EDA360 was announced in April as a vision for the entire EDA industry. This vision of application-driven design has attracted a good deal of attention since then. What hasn't been much discussed -- yet -- is the Cadence strategy for realizing the vision. In a packed auditorium, attendees at CDNLive! Silicon Valley Oct. 26 heard several talks that presented key elements of that strategy.
The strategy addresses the three capabilities described in the EDA360 vision paper. Here's a quick review:
- System Realization is the creation of a hardware/software platform ready for applications deployment, including the software stack up to the applications level.
- SoC Realization is the completion of an individual system-on-chip, including "bare metal software" such as drivers.
- Silicon Realization represents everything it takes to get a design into silicon. In contrast to point-tool based flows, it provides a deterministic, end-to-end path to predictable silicon.
As I noted in yesterdays' blog posting, Silicon Realization was a prominent theme at CDNLive!, and a new whitepaper provides a detailed explanation of how it differs from EDA as it's known today.
John Bruggeman, Cadence chief marketing officer, started the strategy discussion with a look at System Realization. He first noted the importance of models and the difficulty of finding or developing the right models. "A proprietary approach will not work," he said. "The first element of our System Realization strategy is around an open standards-based ecosystem that is creating and delivering the models you most need to represent your system."
Once you have the models, you need a "virtualization platform," Bruggeman said. But this differs from the "virtual platforms" available today. What's really needed, he said, is a single platform that serves different users, including software developers who need extremely fast models and hardware developers who need cycle-accurate models. This can only be done with a common data model.
John Bruggeman discusses EDA360 strategy at CDNLive!
Finally, Bruggeman said, "we will provide tools to help you plan and architect your system, so you can reuse the models, integrate and analyze them. You can discover what the performance is, what the leakage is, and whether you've met the intent of your system design."
And there's one more key element in the strategy -- a deterministic path to SoC Realization.
SoC Realization, Bruggeman said, is "where we deal with bare metal software, and it starts with IP." He noted that some large customers are spending $3 to $5 on integration and verification for every $1 they spend to purchase IP. "That doesn't make sense," he said. "Why wouldn't a company like Cadence provide optimized, integrated IP stacks and strip these inefficiencies out of the supply chain?" This summer, in fact, Cadence introduced an integration-optimized USB 3.0 IP stack.
Beyond IP stacks, Bruggeman said, "we will deliver tooling with a design environment to enable you to attack integration. Rather than focusing on delivering component IP, he said, Cadence will help users do more with component IP, plan and architect SoCs, integrate and verify IP, and create IP. Most importantly, this integration environment "will connect down to Silicon Realization in a deterministic path."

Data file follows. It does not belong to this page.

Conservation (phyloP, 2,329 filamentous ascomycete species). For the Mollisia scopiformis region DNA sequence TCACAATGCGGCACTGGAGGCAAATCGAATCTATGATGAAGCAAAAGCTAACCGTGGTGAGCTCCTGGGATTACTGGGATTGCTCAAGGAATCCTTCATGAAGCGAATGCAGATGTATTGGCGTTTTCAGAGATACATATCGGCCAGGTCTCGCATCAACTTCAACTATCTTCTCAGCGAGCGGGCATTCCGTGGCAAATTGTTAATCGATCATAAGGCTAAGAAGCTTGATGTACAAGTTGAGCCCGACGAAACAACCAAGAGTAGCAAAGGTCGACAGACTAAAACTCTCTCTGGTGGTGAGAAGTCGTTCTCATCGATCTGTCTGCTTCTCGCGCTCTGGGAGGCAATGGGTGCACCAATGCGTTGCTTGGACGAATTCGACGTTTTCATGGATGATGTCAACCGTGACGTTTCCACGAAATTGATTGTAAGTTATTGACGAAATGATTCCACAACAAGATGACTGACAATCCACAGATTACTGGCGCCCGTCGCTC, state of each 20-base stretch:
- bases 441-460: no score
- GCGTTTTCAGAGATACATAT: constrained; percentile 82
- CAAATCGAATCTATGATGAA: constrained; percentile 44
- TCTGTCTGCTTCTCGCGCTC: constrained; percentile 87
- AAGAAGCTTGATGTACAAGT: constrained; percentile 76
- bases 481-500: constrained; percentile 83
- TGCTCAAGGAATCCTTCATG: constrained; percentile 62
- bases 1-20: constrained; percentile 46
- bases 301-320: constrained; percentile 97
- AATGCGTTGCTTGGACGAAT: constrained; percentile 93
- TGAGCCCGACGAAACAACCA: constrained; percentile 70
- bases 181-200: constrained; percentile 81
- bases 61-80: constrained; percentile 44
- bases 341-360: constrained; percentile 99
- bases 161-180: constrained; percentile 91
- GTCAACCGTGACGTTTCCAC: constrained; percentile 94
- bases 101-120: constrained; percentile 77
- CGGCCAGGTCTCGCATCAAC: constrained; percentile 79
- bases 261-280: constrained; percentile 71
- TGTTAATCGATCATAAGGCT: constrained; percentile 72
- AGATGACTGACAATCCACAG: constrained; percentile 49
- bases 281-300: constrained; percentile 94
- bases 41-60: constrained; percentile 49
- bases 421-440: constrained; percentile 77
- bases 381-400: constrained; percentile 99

Bruggeman introduced Silicon Realization as a way of going from a fragmented solution to a holistic design flow, based on three conditions -- a unified representation of intent, the efficient use of design abstraction, and convergence on the final goal of signoff.
From there, Chi-Ping Hsu, senior vice president of R&D for Silicon Realization, illustrated how Cadence is providing these capabilities in several key areas. He talked about recent progress within the Cadence Encounter, Virtuoso, Incisive, and Allegro platforms, and mentioned Silicon Realization "initiatives" in these areas:
- Low power design
- Gigagate-gigahertz design (in a reasonable period of time!)
- Verification, including the UVM methodology and emulation
- System-in-package (SiP) co-design
- Mixed-signal design and verification
Hsu left the details of mixed-signal design to Dave Desharnais, product marketing group director for Silicon Realization, who provided a hands-on look of some unique capabilities in the Cadence mixed-signal solution. With screenshots of schematics and layouts, he illustrated four key concepts:
- Analog behavioral modeling and its relationship to mixed-signal verification
- Modeling power intent in mixed-signal blocks
- Analog/digital interoperability - the connection between teams
- Bringing it all together with mixed-signal design closure
There were plenty of examples of intent, abstraction, and convergence in this demo. For example, analog behavioral modeling represented abstraction, mixed-signal IP included power intent, and convergence resulted in design closure following full-chip extraction and timing analysis. In one detailed example, Desharnais showed how a shielding constraint can be easily passed from the analog environment into digital placement and routing.
CDNLive! Silicon Valley included much more, including an inspiring user perspective from Raul "Ty" Garibay of Texas Instruments, and a panel on EDA360 with speakers from ARM, IBM, GLOBALFOUNDRIES, and Open-Silicon. These events will be subjects of upcoming blog posts.
CDNLive! On-Demand will be available at this location Nov. 3, and will include content from the General Session and the Technical Tracks. Access requires a Cadence.com account.
Photo by Joe Hupcey III